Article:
Journal of Biomolecular NMR

, Volume 54, Issue 1, pp 81–95 | Cite as

TSAR: a program for automatic resonance assignment using 2D cross-sections of high dimensionality, high-resolution spectra

  • Anna Zawadzka-Kazimierczuk
  • Wiktor Koźmiński
  • Martin Billeter
Article

Abstract

While NMR studies of proteins typically aim at structure, dynamics or interactions, resonance assignments represent in almost all cases the initial step of the analysis. With increasing complexity of the NMR spectra, for example due to decreasing extent of ordered structure, this task often becomes both difficult and time-consuming, and the recording of high-dimensional data with high-resolution may be essential. Random sampling of the evolution time space, combined with sparse multidimensional Fourier transform (SMFT), allows for efficient recording of very high dimensional spectra (≥4 dimensions) while maintaining high resolution. However, the nature of this data demands for automation of the assignment process. Here we present the program TSAR (Tool for SMFT-based Assignment of Resonances), which exploits all advantages of SMFT input. Moreover, its flexibility allows to process data from any type of experiments that provide sequential connectivities. The algorithm was tested on several protein samples, including a disordered 81-residue fragment of the δ subunit of RNA polymerase from Bacillus subtilis containing various repetitive sequences. For our test examples, TSAR achieves a high percentage of assigned residues without any erroneous assignments.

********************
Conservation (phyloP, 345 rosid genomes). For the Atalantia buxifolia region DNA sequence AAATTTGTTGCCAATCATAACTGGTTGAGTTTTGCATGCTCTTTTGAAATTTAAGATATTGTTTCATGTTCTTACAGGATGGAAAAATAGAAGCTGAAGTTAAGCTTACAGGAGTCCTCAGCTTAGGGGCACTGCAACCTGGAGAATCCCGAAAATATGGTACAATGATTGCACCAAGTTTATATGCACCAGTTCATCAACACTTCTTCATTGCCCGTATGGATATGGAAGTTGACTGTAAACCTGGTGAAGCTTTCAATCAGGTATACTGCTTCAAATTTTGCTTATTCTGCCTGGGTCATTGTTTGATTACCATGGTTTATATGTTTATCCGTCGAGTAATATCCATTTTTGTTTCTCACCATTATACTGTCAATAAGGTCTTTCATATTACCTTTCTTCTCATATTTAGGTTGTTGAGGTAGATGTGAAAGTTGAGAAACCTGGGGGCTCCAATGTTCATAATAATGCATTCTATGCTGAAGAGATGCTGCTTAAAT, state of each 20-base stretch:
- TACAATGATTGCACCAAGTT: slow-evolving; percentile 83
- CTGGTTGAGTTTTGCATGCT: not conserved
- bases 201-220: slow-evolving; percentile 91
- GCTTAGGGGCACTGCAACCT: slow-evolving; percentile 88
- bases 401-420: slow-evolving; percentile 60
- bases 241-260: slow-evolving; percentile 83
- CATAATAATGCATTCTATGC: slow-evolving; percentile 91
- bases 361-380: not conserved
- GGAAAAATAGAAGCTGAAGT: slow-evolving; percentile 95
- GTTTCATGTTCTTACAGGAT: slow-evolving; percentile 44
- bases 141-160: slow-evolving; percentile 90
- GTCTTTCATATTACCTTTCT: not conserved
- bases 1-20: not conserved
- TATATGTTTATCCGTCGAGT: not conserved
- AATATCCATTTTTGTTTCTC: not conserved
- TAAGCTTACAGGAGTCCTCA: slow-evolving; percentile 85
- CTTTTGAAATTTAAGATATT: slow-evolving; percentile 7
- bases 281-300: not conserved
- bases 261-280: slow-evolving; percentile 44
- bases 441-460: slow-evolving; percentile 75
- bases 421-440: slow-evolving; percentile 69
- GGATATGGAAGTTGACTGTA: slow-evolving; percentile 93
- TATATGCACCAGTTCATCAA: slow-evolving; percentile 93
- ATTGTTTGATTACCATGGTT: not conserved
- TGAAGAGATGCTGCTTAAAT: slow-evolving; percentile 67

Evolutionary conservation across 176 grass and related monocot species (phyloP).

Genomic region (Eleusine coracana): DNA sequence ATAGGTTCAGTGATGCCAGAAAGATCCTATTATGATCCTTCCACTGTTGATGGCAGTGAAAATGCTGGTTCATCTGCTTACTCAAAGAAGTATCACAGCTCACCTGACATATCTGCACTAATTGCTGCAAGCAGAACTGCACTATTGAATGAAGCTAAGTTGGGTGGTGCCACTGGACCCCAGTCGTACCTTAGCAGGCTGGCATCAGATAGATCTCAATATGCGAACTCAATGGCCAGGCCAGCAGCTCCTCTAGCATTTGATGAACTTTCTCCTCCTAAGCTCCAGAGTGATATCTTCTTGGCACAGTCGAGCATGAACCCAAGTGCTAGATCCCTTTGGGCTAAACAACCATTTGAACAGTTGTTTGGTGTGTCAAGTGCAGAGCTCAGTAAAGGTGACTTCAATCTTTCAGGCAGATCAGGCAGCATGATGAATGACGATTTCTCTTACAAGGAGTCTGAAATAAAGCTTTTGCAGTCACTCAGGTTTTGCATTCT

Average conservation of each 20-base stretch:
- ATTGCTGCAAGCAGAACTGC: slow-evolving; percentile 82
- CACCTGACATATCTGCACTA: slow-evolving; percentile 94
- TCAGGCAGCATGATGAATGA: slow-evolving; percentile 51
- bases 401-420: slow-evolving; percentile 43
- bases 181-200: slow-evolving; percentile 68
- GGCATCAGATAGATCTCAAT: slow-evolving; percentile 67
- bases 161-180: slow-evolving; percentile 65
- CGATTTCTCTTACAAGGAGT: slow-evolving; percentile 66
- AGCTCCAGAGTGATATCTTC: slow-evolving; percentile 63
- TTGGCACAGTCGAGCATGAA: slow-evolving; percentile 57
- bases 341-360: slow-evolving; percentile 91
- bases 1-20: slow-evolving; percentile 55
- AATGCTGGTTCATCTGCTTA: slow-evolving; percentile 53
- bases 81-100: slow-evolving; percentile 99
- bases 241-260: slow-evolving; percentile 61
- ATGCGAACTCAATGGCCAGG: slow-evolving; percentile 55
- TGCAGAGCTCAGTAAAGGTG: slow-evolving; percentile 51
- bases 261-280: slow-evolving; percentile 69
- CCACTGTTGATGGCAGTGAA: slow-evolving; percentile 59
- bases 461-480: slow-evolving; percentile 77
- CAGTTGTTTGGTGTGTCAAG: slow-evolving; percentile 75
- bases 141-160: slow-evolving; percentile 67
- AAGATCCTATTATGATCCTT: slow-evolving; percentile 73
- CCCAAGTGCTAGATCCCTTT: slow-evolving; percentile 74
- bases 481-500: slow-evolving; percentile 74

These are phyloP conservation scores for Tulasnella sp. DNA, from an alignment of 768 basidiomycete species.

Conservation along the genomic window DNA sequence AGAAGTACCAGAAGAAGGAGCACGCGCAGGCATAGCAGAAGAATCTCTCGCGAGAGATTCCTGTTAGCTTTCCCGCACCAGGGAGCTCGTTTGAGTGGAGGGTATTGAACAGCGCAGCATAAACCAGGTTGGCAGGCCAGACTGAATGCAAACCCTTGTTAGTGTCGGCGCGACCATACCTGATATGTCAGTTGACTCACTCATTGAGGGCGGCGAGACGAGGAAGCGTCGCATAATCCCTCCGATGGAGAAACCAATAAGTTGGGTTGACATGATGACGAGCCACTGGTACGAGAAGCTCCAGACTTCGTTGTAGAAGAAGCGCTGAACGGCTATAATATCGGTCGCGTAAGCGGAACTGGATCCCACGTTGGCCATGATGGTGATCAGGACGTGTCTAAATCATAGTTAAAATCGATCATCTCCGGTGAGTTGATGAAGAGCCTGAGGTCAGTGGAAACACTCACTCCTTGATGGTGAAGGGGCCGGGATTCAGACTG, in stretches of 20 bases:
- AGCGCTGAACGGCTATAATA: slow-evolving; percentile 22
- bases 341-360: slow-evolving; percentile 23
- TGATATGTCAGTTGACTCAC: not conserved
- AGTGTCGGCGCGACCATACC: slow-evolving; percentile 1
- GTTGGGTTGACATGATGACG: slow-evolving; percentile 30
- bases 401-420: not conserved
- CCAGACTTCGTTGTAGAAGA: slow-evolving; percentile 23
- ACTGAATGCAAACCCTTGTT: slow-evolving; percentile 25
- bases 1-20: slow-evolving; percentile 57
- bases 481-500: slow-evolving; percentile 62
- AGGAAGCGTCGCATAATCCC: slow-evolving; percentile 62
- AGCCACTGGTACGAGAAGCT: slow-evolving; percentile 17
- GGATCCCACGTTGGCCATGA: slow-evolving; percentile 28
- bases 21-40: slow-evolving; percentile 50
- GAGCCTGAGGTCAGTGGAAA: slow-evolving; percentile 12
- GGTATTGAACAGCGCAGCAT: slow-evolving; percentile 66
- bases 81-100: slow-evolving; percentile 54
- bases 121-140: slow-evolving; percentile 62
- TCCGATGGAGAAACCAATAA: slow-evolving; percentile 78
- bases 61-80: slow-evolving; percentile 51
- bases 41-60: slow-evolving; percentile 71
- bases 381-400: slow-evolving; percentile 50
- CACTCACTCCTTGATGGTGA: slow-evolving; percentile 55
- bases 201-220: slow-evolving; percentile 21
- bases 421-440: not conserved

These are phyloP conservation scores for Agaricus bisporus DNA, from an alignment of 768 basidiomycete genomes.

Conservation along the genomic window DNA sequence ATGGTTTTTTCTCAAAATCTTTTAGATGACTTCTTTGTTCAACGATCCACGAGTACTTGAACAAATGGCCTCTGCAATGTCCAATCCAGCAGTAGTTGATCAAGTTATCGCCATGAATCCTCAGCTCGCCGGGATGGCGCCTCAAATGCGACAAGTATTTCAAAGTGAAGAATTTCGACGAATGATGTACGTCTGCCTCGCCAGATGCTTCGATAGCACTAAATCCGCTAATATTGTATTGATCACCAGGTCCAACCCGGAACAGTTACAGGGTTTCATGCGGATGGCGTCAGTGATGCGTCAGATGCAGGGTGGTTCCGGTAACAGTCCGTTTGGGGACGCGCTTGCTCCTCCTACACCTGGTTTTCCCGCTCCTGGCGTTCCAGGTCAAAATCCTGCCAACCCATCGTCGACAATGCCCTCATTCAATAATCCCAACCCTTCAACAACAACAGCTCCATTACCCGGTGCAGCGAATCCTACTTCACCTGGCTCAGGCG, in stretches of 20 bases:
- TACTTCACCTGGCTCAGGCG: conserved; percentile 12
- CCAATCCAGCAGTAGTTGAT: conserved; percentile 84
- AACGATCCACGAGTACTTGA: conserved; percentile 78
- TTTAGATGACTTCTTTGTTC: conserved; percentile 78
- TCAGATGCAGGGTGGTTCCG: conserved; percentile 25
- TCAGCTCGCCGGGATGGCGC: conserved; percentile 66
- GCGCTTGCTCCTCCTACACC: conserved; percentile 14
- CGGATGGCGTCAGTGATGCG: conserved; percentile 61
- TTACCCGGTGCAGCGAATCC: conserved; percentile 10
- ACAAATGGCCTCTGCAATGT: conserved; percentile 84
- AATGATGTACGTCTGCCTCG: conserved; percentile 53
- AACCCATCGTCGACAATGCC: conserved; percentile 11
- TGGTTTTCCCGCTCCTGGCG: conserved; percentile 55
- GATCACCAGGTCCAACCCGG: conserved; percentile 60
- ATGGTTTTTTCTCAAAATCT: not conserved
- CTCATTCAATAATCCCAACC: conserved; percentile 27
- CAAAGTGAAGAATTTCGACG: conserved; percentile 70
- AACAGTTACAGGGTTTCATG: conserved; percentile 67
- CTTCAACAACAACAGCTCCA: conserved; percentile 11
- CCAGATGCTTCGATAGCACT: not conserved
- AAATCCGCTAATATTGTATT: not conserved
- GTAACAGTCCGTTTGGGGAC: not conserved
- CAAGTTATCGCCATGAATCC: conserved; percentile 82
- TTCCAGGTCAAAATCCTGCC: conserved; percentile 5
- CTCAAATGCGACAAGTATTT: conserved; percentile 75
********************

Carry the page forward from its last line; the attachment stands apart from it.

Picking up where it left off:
Keywords

Algorithm Automated resonance assignment High-dimensional fast NMR Intrinsically disordered protein 

Supplementary material

10858_2012_9652_MOESM1_ESM.pdf (365 kb)
Supplementary material 1 (PDF 364 kb)

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Copyright information

© Springer Science+Business Media B.V. 2012

Authors and Affiliations

  • Anna Zawadzka-Kazimierczuk
    • 1
  • Wiktor Koźmiński
    • 1
  • Martin Billeter
    • 2
  1. 1.Faculty of ChemistryUniversity of WarsawWarsawPoland
  2. 2.Biophysics Group, Department of Chemistry and Molecular BiologyUniversity of GothenburgGothenburgSweden

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